The Russians have definitely come…in the world of cybercrime. A Russian ring of hackers has amassed 1.2 billion stolen passwords and usernames involving 400,000 websites. The criminals have also garnered 542 million e-mail addresses.
Apparently, the thieves are not working for Russia’s government (which rarely goes after hackers anyways), nor have they sold the stolen information…yet. They’ve been paid by third-party entities who want to send out spam.
This gang of thieves operates like a business, with some doing the programming and others doing the stealing. The crooks use botnets to scope a site’s weaknesses, then plow in there.
This massive breach has called attention to the reliance that businesses have on usernames and passwords; this will need to be changed.
Tips for Preventing Getting Hacked
- Say NO to clicking on links inside e-mails, even if the apparent (note “apparent”) recipient is your bank or a friend.
- URL security. Trust only sites whose URL starts with a padlock icon and “https.” An “http” won’t cut it.
- Two-step verification. If your financial institution offers this, then activate it. Call the bank if its website doesn’t have this information.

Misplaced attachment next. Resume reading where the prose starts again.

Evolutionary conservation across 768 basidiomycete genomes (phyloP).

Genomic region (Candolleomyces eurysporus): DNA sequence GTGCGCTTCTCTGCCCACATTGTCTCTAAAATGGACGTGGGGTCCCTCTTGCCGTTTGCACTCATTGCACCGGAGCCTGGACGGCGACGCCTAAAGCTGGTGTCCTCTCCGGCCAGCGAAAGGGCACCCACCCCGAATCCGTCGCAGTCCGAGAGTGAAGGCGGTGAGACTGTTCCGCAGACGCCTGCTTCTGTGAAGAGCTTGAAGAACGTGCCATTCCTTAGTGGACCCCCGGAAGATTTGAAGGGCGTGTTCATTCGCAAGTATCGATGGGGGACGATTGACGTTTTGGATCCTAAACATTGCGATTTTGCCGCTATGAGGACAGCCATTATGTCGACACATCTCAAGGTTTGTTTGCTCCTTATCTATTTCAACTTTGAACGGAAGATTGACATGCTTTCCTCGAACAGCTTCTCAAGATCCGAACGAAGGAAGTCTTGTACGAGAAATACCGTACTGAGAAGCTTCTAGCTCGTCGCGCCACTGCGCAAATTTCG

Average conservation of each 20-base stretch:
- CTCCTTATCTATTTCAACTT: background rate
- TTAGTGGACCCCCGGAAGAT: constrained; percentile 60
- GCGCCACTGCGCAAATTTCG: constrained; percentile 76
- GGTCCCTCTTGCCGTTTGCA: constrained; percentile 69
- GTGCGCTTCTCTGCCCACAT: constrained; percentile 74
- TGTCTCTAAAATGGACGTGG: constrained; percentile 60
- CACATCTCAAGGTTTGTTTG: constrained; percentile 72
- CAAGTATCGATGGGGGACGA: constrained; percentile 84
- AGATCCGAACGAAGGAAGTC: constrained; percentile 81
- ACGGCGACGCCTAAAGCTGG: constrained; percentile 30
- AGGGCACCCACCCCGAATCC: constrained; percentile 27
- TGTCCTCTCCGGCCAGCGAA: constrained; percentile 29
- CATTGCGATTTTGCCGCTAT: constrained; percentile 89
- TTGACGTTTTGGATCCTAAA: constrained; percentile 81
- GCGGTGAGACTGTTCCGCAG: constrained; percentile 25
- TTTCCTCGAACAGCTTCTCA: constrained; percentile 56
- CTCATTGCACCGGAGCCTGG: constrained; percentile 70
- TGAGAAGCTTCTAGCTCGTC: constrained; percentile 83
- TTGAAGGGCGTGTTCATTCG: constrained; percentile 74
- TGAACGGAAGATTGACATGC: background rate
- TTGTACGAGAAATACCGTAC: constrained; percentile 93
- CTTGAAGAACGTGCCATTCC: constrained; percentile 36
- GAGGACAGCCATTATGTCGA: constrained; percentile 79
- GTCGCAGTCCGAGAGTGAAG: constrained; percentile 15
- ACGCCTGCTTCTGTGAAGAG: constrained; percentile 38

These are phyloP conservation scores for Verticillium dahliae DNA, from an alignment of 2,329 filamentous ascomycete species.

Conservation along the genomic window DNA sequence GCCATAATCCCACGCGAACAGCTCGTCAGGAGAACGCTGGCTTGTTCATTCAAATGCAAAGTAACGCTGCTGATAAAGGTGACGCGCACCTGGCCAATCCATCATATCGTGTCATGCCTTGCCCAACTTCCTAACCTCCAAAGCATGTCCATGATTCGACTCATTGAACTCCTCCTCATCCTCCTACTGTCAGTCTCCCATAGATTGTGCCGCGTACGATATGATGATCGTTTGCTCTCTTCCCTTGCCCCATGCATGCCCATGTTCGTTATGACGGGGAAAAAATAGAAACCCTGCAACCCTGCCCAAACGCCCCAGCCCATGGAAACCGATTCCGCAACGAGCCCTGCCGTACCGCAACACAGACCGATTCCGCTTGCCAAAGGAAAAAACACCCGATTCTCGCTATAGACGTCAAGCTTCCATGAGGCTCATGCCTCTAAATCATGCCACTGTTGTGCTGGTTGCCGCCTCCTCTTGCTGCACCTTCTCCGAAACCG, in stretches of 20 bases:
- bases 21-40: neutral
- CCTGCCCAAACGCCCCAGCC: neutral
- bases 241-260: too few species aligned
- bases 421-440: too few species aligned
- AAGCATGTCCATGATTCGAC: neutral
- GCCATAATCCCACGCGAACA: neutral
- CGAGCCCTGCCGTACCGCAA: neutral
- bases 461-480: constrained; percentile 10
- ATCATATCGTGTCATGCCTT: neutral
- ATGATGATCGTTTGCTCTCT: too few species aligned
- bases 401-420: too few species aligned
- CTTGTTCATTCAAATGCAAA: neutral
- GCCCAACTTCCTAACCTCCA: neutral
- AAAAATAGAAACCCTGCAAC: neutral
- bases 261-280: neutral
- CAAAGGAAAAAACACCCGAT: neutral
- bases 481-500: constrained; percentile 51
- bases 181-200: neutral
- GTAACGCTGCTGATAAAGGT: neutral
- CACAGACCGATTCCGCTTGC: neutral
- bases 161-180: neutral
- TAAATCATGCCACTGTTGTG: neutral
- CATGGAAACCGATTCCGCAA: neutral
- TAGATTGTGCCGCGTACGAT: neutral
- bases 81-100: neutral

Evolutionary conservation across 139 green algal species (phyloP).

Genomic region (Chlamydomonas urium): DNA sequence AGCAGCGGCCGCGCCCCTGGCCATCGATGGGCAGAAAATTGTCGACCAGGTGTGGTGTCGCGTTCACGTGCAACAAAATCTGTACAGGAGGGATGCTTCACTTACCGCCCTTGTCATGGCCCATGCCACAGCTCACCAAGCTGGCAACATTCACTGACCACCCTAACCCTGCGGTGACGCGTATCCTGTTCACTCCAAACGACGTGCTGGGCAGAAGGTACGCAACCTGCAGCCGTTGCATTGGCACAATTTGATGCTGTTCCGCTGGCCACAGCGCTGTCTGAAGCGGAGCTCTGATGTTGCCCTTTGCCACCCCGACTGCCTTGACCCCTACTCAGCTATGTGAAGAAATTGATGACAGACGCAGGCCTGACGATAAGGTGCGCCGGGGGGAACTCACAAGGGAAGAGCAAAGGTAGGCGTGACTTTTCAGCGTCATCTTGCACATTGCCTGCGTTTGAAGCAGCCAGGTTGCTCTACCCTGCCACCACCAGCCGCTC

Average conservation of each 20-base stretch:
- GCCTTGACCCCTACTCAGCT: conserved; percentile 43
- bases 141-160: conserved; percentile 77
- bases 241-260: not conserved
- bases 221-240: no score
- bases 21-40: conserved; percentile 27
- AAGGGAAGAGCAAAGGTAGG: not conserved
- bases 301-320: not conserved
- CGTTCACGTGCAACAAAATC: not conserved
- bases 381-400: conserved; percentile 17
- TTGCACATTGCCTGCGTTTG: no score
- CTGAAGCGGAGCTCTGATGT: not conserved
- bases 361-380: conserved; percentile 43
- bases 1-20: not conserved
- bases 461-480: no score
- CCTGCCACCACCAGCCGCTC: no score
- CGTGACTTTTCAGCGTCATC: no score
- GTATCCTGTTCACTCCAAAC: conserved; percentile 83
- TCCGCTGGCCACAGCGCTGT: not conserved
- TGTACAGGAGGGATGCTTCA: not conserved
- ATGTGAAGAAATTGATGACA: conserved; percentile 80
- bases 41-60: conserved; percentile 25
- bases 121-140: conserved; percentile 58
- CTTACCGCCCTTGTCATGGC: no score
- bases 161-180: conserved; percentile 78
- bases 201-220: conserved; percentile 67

- Online banking. If possible, conduct this on a separate computer just for this purpose.
- Change the router’s default password; otherwise it will be easy for hackers to do their job.
- Wired ethernet link. This is better than a powerline or Wi-Fi for protection. To carry out an ethernet attack, the thief would probably have to break into a home and set up a device, whereas Wi-Fi data can be snatched out of the air, and powerline data can leak into next-door.
- Encryption. If you must use Wi-Fi or powerline networks, encryption will scramble data, but a hacker can crack into Wi’Fi’s WEP.
- Say no to third-party Wi-Fi hotspots.
- Security updates. Keeping up to date will guard against hackers who use a keylogger to figure out your keystroke pattern—which can tell him your passwords.
- Hotshot Shield; This service protects you from fraudulent activity when you’re working online in an unprotected network (wired or wireless), such as at airports, hotels or coffee houses.
- Get identity theft protection. Generally your identity is protected from new account fraud. Many of the services monitor your data on the dark web.